Eckhard Platen concluded his mini-course on the benchmark approach today, followed by a talk in the Quantitative Finance Seminar Series highlighting its applications to long dated insurance contracts. Because the optimal growth portfolio plays an essential role in the the benchmark approach, I showed Eckhard this paper by Paul Samuelson. The paper is deliciously written entirely with words of one syllable, but by dismissing the use of the log-optimal portfolio, prevented economists from undertaking serious research in this area for almost 20 years.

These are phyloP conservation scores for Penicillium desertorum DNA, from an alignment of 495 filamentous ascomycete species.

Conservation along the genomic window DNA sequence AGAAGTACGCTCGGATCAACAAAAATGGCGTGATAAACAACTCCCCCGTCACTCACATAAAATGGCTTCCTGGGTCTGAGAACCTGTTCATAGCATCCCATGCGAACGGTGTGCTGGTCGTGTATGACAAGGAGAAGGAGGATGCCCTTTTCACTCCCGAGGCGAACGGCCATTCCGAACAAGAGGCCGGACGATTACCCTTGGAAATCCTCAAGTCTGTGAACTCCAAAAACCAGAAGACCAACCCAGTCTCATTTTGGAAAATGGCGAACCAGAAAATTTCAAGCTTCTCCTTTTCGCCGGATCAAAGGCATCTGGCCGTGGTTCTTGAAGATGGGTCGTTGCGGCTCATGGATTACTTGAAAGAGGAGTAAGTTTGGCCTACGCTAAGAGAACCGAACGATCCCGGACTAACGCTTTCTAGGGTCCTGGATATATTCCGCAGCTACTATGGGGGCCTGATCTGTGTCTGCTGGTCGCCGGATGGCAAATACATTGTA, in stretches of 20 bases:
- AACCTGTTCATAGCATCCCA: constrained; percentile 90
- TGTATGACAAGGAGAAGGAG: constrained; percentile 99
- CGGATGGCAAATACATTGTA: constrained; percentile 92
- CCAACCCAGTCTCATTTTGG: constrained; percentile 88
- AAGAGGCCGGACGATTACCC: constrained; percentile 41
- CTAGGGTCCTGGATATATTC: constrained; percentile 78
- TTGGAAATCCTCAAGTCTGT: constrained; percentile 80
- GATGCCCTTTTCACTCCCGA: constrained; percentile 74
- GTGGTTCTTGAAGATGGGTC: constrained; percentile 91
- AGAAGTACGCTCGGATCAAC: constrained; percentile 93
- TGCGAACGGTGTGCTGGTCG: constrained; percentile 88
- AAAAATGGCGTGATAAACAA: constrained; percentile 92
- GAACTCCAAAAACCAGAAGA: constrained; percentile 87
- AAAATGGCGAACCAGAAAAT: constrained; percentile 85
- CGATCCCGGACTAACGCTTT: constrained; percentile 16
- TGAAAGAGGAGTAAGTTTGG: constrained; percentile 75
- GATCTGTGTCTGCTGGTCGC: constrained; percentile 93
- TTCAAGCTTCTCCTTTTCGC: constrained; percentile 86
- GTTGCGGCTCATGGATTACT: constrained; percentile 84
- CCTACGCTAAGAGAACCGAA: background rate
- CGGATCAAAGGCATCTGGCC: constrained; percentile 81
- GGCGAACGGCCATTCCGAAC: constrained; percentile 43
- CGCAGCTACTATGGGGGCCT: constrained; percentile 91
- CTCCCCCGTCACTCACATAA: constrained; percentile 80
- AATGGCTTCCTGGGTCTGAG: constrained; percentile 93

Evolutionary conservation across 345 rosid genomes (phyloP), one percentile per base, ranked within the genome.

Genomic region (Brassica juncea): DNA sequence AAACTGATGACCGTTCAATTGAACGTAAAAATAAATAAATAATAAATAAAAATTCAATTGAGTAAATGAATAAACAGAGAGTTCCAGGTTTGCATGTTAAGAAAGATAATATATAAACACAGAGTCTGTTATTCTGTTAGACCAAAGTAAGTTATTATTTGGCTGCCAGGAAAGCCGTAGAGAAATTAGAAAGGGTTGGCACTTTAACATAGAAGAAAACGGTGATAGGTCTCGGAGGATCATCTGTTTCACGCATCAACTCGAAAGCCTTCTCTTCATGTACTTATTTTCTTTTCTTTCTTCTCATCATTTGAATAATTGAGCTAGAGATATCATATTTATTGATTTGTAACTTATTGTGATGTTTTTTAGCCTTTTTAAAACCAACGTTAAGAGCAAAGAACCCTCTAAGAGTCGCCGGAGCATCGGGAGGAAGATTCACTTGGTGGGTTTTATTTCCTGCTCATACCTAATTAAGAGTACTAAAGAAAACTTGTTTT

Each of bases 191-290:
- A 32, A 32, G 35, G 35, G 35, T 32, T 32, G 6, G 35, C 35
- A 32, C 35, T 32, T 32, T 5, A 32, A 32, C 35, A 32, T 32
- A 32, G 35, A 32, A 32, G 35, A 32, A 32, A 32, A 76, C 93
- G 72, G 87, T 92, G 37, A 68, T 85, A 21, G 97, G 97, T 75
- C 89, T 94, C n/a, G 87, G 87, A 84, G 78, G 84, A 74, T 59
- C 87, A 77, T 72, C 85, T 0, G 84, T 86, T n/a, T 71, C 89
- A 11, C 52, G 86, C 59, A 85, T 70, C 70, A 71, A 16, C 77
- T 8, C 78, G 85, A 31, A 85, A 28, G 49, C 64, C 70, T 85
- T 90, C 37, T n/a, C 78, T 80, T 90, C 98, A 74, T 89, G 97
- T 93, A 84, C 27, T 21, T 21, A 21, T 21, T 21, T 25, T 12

Tomas Bjork gave the second third of his mini-course on interest rates in the afternoon, with a detour into more advanced topics such as the Musiela parametrization and finite--dimensional realizations of HJM models. I suspect this was way over the heads of most graduate students, but thoroughly enjoyable.
At the end of the day we had a roundtable on the Incremental Risk Charge in Basel II organized by PRMIA. This was extremely well attended by local practitioners, and despite the fact that I couldn't really appreciate the regularoty nuances that poped up at times, the discussion was very entertaining.